Microsoft is sponsoring a huge party for everyone who built Windows 95


brad silverberg windows 95 launch


Brad Silverberg, who led the team that made Windows 95, and is now an investor with Ignition Partners, a VC firm he founded.

This September 12th, hundreds of Microsoft employees past and present will converge on Seattle's Benaroya Hall to celebrate the 20th anniversary of the release of Windows 95.  

The Windows 95 Team Reunion is sponsored by Microsoft, along with some of its top executives and most prominent alumni:

Current Windows Phone boss Joe Belfiore is listed as a sponsor, as are ex-execs like John Ludwig, Brad Chase, and David D'Souza who were heavily involved in the Windows 95 launch. 

Complimentary Tech Event
Transform talent with learning that works
Capability development is critical for businesses who want to push the envelope of innovation.Discover how business leaders are strategizing around building talent capabilities and empowering employee transformation.Know More

(Even with those sponsors, it's not free: It's $47.50 to get in to the Team Reunion.) 

When Windows 95 launched on August 24th, 1995, it was the biggest software release the world had ever seen. People waited in line overnight to get it, like they do with iPhones today. A worldwide marketing campaign was launched with roadside billboards across the globe; people threw Windows 95 release parties and barbecues (seriously); commercials featuring the Rolling Stones' "Start Me Up" were impossible to ignore.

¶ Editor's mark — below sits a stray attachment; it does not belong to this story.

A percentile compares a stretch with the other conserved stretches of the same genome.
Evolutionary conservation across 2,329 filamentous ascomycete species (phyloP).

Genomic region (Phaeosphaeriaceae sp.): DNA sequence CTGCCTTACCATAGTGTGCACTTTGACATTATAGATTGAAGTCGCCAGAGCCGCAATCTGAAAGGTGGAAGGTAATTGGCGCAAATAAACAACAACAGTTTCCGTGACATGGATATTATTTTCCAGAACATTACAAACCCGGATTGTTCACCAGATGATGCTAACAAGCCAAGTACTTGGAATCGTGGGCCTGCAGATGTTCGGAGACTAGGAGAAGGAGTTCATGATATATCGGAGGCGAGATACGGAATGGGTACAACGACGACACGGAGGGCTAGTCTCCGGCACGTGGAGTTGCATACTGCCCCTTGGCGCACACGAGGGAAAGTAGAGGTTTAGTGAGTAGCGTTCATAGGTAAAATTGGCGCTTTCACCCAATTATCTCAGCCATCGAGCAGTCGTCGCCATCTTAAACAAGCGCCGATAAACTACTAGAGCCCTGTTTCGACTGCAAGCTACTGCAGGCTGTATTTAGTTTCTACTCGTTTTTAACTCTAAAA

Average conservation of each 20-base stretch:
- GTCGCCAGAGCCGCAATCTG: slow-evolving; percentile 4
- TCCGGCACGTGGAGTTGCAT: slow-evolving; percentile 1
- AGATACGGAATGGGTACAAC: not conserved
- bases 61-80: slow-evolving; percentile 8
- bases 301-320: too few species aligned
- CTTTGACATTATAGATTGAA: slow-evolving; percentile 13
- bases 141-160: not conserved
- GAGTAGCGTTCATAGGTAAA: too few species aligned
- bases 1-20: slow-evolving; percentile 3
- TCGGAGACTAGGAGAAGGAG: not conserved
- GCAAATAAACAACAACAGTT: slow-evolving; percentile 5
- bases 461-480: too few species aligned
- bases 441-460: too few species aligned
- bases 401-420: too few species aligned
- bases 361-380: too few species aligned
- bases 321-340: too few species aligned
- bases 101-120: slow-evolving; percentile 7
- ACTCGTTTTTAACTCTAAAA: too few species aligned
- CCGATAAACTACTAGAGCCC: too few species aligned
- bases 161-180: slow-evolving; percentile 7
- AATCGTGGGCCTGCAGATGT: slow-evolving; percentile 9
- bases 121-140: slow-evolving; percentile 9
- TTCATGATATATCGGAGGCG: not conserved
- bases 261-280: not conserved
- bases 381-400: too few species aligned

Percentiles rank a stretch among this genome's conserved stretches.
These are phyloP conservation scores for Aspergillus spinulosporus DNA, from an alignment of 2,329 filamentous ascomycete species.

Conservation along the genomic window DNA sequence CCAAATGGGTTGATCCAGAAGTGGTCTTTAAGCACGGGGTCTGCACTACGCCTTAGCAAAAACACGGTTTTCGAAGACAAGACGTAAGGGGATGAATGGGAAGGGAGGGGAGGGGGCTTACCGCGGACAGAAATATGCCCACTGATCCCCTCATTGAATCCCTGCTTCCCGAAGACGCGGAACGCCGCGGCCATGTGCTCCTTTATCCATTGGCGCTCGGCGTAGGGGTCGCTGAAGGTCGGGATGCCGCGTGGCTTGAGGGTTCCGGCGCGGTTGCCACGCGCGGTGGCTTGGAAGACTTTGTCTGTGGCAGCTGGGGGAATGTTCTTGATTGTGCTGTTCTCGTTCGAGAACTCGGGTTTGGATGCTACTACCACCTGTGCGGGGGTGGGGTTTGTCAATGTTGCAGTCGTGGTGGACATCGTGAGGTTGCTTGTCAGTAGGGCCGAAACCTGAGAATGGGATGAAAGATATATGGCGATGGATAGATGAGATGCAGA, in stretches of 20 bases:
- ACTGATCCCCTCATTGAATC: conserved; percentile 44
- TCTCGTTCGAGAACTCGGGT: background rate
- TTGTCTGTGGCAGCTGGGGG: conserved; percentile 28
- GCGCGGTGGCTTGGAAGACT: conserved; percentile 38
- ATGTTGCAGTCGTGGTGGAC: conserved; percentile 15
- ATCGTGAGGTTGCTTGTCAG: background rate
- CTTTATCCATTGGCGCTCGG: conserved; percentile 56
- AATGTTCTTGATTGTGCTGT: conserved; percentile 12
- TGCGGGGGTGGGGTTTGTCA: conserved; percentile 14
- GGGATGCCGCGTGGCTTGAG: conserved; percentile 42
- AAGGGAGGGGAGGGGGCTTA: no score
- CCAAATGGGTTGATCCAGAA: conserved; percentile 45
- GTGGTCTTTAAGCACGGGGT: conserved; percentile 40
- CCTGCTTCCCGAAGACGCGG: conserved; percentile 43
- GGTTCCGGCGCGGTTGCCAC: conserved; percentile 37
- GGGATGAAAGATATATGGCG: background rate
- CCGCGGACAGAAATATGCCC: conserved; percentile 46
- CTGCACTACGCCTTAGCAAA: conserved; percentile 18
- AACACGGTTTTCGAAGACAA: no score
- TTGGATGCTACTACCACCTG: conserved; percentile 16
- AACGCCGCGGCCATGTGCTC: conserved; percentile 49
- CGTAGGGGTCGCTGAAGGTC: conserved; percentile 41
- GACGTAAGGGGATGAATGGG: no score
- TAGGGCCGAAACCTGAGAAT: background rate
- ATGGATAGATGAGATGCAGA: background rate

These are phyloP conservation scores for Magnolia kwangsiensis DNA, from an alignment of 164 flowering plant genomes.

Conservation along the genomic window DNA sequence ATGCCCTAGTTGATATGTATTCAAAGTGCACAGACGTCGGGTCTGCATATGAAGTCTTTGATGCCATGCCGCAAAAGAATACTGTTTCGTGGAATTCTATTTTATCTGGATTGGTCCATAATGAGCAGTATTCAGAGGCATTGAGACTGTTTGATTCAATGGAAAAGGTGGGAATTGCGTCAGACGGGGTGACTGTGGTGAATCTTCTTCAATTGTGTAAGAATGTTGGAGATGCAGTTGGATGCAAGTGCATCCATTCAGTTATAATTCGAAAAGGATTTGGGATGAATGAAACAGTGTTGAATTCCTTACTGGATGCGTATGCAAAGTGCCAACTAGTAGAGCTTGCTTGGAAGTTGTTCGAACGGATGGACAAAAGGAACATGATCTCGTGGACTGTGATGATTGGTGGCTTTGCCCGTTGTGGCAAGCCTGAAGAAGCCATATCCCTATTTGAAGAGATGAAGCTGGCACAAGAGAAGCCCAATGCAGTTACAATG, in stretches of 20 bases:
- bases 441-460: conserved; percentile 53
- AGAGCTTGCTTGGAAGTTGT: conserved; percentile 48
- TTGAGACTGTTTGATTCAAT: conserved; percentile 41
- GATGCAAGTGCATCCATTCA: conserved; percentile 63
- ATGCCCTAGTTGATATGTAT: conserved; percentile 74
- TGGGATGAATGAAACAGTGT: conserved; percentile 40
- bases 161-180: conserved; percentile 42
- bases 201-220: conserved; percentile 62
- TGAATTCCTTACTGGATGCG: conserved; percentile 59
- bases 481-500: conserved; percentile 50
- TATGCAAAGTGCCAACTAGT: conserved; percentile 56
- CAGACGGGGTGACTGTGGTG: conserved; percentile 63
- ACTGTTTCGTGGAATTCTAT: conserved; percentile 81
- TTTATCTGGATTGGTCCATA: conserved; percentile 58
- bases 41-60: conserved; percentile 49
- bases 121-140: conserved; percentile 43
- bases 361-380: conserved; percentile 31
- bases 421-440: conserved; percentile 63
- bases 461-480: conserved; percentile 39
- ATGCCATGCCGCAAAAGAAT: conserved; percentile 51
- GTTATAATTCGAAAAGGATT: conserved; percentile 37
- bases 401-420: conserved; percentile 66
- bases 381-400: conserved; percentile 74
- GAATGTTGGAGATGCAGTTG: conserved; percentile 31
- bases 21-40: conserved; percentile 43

Ex-Microsoft employee Julie Weed recalls a time when a coworker was in Chicago's O'Hare airport, ahead of the Windows 95 launch.

It somehow came out that he worked for Microsoft, and a crowd formed around him and forced him to show off an early version.

It was a weird, heady time for Microsoft. Weed actually wrote a book about it: "All I Really Need To Know In Business I Learned At Microsoft." 

Windows 95 itself has, in a very large part, set the tone for the Microsoft since. Windows 95 introduced the iconic Start menu and taskbar still with us in the Windows 10 release.

And it was the first version of the operating system to have any kind of understanding that there was this thing called the "Internet" that would go on to get kind of big. 


Windows 95 was a highwater mark from Microsoft's golden age. It's no wonder Microsoft wants to celebrate it. The event page promises food, drinks, entertainment, special guests, and "surprises." 

If you want a little Windows 95 release nostalgia, check out this interview with the team from around that time, as linked on the event's page:


NOW WATCH: This is Microsoft's ambitious plan to own virtual reality